The data collected can include maintenance fault
codes and details like miles driven, hours idled and even
driver behavior like fast turns or hard braking. During
Steel Knight, artillery batteries with 3rd Battalion, 11th
Marines, drove the Fuel-Efficient Medium Tactical
Vehicle Replacement (MTVR) equipped with JOEC2
devices. One prototype, a truck control unit, was installed
in fuel hoses to read, record and transmit fuel flow.
Other measures will improve fuel efficiency in the
Marines’ MTVR fleet, which uses 40 to 60 percent of
the ground fuel demands, said Trung Huynh with the
Marine Corps’ Program Executive Office-Land Systems.
Reduced engine idle speeds, from 700 RPM to 600
RPMs, saves fuel, he said, as does a recalibrated transmission that shifts at a lower RPM. An auxiliary power
unit kicks in when idling to power onboard electronics. Motor transport operators also are being retrained
about fuel consumption so they can adjust their driving
habits, he said.
The Navy, which consumes some 80,000 barrels of
oil daily, is developing a program called GENISYS, or
Global Energy Information System, that collects and
consolidates existing and automated energy data into a
comprehensive picture of how and why energy is used.
“We are showing how we can get energy information captured on the deckplates, captured by sensors
and captured on shore ... and get the information to
ship drivers,” said Mike Essig, maritime energy manager with Naval Sea Systems Command, who briefed
CAPEX attendees about GENISYS.
Thirty years ago, the Navy implemented Navy
Energy Usage Reporting System, or NEURS, to track
daily fuel use and onload/offload receipts to deter-
mine the amount of fuel that ships used, Essig said.
“It was a good first step. We kind of got a picture
of how the energy was being used. We actually got a
good picture as we changed the composition of the
fleet — the big fuel-burning carriers left the fleet and
we brought new ships in to replace them, how our
energy changed according to that. But beyond that, it
was hard to crack deep down into the why,” he said.
GENISYS takes that a leap ahead by integrating and
consolidating three existing systems: Shipboard Energy
Assessment System, or SEAS, Electronic Log Book and
Fleet Energy Conservation Dashboard.
It can mine a rich database that captures environmental, mission and sensor equipment data, time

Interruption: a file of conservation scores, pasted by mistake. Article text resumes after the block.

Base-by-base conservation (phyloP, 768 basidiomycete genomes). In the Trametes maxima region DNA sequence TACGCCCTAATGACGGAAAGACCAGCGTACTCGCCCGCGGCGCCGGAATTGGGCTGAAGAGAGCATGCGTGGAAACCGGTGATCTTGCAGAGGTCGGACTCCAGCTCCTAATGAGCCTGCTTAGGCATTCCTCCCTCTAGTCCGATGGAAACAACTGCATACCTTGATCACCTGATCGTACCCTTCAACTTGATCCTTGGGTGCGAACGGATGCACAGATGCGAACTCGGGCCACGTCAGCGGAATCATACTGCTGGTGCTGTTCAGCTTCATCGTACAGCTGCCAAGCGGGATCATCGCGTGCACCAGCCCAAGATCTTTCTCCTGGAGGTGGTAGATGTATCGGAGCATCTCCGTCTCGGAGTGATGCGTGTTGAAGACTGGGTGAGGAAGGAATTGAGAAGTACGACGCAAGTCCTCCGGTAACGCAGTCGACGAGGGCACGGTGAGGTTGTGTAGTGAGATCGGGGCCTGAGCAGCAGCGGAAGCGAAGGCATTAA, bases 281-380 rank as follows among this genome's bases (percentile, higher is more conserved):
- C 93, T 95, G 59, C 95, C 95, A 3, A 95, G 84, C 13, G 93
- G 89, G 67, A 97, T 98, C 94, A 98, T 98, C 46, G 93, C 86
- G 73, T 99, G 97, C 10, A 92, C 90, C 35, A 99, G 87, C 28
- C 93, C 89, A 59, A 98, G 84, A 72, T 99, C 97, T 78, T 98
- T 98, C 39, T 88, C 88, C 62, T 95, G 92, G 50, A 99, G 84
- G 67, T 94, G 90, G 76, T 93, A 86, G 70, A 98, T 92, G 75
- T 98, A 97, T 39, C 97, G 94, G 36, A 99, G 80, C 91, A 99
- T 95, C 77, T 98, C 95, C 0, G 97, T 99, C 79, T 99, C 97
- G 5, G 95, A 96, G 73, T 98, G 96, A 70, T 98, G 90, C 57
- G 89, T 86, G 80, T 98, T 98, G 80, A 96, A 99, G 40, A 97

stamped, and even show how much fuel was used for
certain operations or in certain conditions.
“This is instantly available to them, all the time,”
Essig said. “It gives real-time decision-making
A ship’s skipper can know the burn rate of fuel if,
say, the ship goes from four engines to one but still
The SEAS main dashboard, which shows key information such as propulsion, speed and plant status in
a single display, can provide constant feedback and
energy projections based on current operations and
fuels status, among other data.
“We try to give that information directly to the CO
[commanding officer] and directly to the ship drivers,”
Essig said, rather than having analyses and recommendations delayed when those are done somewhere ashore.
The digitized logbook under development, he said,
will ensure consistent data entry, collect more detailed
information from sensors on ships and “give the ship a
better way to record what they’re doing” and when.
“We’re having ships record more and more auxil-
iary information that they were already taking in the
decklog,” Essig noted, “so it just made sense to digi-
tize the whole decklog.”
Naval Sea Systems Command is working with Naval
History and Heritage Command, which is required to
maintain and archive ships’ logs as legal records.
“This is a huge leap forward in our ability to operate the Navy in a much more sustainable and cohesive
way,” Zacharski said.
GENISYS, along with enterprise Remote Monitoring
that will replace the Integrated Condition Assessment
System, will be installed on Arleigh Burke-class destroyers in 2019, and later on other ships including cruisers,
according to Naval Sea Systems Command. n
Vehicles with 1st Light Armored Reconnaissance Battalion, 1st Marine
Division, and 3rd Assault Amphibian Battalion, 1st Marine Division, pre-
pare for an assault during Steel Knight 17 Dec. 8. Among the goals of the
Marine Corps’ Expeditionary Energy Office is to equip tactical vehicles
with new or existing energy-efficient technologies.
SPECIAL REPORT: NETWORK-CENTRIC WARFARE & COMMUNICATIONS
SEAPOWER FEBRUARY/MARCH 2017